There be dragons!

Wednesday, March 8, 2006

On Mill Locke Hobbes Smith and the Founding of America

Last semester we read Mill's Utilitarianism and his On Liberty, and they seemed to be very problematic in their utilitarian views. I've also recently been looking into Adam Smith and David Hume and their utilitarian views. My problem with utilitarianism is that there's no way that it can prove a fundamental moral code, and degenerates into something entirely relative. Truth is in the intellect of the perceiver. It sounds far too much like the materialism of Protagoras and some of the other pre-socratics. What I was wondering is doesn't this seem to pose a problem for America, because this was the major line of thinking at the time, and I know these thinkers influenced the founders of our nation. And if these are the principles that our nation was founded upon, then wouldn't it make sense that we have a very strong tendency towards relative morals with the removal of religion from the state? Also, utilitarianism seems to be supposed upon the idea of seeking pleasure and avoiding pain. Mill seems to try to reconcile this idea with an absolute good by being very careful in how he says things, but it seems that he fails. If this were true, it would seem to explain the ideas behind capitalism and America's tendency towards, although not entirely, greed and selfishness. I was wondering what you would have to say about this, because it seems that these ideas somewhat undermine the notion we have of our own country. I'm not sure what I think about it, and I was curious to see what you would have to say.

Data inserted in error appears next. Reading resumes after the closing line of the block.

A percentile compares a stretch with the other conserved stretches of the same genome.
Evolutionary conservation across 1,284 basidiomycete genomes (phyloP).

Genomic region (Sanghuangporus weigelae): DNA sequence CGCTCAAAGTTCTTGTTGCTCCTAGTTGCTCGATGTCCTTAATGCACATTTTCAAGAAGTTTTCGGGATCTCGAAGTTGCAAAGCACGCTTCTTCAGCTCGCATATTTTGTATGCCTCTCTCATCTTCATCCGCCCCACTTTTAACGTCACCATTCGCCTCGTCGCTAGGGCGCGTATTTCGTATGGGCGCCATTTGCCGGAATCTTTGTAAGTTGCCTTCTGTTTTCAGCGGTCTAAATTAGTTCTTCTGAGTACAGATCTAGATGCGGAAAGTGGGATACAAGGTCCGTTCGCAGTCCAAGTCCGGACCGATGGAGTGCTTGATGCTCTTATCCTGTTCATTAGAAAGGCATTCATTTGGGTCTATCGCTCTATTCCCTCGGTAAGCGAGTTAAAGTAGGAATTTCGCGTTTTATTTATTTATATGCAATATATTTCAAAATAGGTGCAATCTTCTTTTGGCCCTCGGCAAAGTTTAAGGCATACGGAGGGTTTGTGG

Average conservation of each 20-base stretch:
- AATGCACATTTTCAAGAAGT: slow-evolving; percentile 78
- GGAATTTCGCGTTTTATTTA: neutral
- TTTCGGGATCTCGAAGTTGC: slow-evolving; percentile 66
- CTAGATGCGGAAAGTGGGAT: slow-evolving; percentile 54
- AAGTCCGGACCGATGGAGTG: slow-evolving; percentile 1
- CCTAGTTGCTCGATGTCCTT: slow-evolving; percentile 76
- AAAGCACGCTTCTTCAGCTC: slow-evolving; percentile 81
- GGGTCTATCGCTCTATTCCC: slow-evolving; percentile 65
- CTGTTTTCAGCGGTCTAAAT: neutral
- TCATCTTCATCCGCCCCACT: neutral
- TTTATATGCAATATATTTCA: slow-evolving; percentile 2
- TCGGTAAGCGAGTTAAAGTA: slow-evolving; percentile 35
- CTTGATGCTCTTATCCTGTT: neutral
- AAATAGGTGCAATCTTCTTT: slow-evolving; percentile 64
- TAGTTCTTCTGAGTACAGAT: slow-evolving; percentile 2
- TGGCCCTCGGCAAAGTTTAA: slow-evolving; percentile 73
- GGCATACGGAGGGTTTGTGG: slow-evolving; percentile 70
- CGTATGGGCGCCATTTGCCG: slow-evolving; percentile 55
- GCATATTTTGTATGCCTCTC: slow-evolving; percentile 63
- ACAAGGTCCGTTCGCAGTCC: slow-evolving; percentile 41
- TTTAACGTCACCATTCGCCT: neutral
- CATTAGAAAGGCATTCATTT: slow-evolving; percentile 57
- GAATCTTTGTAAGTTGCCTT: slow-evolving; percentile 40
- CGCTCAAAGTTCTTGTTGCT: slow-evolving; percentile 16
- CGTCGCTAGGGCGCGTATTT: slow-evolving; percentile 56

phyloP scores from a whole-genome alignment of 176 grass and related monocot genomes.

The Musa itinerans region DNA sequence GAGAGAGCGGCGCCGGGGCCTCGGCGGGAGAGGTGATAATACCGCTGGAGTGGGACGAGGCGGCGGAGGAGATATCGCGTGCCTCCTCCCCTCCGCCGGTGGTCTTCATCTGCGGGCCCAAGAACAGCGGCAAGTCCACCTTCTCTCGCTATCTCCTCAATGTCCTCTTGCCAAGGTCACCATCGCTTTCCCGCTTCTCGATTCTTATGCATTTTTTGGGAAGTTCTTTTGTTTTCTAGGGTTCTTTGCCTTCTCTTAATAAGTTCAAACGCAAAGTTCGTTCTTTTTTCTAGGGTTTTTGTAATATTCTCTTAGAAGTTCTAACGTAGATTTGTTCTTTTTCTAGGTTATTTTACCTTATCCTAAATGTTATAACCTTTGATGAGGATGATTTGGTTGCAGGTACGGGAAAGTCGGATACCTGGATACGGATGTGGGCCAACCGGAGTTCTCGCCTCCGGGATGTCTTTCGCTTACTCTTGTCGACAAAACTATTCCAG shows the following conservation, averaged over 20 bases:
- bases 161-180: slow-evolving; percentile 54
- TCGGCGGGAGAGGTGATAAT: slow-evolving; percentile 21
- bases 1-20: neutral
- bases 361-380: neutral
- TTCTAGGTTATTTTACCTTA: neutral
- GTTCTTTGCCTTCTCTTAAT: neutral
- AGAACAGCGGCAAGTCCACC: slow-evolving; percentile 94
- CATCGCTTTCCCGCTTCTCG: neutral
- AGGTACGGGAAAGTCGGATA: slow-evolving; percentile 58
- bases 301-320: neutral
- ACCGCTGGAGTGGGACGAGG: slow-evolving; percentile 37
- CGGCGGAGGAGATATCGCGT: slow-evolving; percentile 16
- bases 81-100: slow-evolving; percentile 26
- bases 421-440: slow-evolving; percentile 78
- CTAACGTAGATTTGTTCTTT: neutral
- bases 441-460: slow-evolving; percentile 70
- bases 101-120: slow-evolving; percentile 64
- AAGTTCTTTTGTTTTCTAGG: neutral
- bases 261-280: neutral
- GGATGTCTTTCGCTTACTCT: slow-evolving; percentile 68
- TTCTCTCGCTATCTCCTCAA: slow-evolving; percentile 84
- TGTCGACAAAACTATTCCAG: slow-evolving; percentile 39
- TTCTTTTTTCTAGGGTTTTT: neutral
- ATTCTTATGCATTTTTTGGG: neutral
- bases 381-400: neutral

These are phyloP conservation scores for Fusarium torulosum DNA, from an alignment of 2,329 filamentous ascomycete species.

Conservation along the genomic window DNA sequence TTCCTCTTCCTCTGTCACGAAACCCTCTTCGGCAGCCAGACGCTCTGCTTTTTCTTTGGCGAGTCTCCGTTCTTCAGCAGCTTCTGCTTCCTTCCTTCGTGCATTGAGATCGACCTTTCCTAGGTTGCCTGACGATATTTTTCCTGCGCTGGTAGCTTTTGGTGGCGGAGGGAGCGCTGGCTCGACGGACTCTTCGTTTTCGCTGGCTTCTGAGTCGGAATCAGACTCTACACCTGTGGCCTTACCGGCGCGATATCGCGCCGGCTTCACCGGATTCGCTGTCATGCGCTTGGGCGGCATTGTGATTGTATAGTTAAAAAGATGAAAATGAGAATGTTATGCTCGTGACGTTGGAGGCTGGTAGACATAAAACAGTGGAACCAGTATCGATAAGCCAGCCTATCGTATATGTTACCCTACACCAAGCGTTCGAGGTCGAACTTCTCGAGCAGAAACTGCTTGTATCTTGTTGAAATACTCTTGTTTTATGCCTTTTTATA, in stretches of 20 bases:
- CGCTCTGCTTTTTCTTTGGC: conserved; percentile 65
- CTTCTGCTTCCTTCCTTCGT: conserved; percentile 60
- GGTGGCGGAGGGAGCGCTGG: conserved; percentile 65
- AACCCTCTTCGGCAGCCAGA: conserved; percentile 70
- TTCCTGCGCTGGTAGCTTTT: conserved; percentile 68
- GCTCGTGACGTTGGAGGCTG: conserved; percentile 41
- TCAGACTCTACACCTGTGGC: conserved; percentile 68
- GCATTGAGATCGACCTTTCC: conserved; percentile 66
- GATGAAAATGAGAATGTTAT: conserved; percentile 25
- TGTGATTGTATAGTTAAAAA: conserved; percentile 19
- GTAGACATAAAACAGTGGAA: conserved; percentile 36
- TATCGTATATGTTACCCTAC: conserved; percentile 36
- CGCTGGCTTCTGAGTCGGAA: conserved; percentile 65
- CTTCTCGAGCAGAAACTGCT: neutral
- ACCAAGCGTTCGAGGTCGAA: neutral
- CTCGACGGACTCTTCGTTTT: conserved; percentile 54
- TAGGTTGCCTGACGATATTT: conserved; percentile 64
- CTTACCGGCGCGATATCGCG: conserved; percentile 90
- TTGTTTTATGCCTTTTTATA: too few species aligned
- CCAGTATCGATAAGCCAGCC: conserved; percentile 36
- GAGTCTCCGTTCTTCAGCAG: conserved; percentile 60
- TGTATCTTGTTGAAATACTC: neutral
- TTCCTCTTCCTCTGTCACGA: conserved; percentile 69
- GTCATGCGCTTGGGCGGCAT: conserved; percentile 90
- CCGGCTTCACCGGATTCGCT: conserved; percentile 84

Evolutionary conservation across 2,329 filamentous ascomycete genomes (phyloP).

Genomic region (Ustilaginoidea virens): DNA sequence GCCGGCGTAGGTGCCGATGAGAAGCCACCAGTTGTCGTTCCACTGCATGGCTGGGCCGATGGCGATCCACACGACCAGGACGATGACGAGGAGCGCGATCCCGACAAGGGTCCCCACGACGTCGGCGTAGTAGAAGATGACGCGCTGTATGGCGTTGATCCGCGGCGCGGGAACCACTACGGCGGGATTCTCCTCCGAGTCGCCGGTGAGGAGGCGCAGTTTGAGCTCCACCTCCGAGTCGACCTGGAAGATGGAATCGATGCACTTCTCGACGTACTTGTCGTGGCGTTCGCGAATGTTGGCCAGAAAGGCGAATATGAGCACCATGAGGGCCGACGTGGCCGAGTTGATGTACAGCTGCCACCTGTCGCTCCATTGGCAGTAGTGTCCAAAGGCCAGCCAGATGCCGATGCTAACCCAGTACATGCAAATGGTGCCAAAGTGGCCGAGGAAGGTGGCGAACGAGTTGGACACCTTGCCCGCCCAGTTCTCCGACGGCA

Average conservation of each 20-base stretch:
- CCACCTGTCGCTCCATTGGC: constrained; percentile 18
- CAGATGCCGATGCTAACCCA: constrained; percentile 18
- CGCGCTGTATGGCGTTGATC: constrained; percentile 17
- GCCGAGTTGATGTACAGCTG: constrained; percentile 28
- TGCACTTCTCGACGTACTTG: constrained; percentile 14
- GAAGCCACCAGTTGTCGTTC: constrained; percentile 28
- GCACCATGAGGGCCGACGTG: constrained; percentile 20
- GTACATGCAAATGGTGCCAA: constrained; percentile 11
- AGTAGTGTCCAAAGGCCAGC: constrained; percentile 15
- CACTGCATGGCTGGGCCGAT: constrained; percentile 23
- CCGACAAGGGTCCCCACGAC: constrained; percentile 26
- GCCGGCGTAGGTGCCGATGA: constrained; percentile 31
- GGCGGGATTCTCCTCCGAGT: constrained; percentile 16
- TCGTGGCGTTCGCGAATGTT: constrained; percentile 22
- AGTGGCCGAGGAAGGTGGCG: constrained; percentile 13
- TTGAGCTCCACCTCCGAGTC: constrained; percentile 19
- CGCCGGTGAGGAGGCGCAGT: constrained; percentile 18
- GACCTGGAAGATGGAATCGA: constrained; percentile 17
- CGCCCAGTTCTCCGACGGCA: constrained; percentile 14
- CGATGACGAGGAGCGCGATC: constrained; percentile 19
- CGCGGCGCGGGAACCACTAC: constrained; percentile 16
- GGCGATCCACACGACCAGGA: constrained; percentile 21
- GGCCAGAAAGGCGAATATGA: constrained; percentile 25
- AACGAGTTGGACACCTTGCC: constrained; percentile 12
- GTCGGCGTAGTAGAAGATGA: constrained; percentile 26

Let's not be too hasty (as the ents would say). Sure John Stuart Mill of his own free will after half a pint of whiskey was particularly ill; he did influence the framers of the Constitution who saw, clearly I think, that the majority of people are in fact utilitarian. Most people operate in terms of the cost/benefit analysis (how much will this cost me? What will I get out of it?). Most human beings weigh their lives in terms of the credits and debits and how much pain they will have to suffer. That's a fact. But that fact doesn't negate the fact that there is a greater reason for doing things. Nor does it negate the goodness of a system of government that takes into consideration this fact of human nature. The founding fathers did read Mill, and Hobbes, and Locke and many others (they were quite well read; fortunately for us. Imagine a nation being formed today by the Kanye Wests and Barbara Streisands among us). So our system of government does account for the utilitarian aspect of human nature; "if men were angels no government would be necessary" and attempts to incorporate that profit analysis as a motivating factor for doing the good. People will do the good when they perceive some benefit from doing so. Create a system of government that accounts for that and you've got a good thing.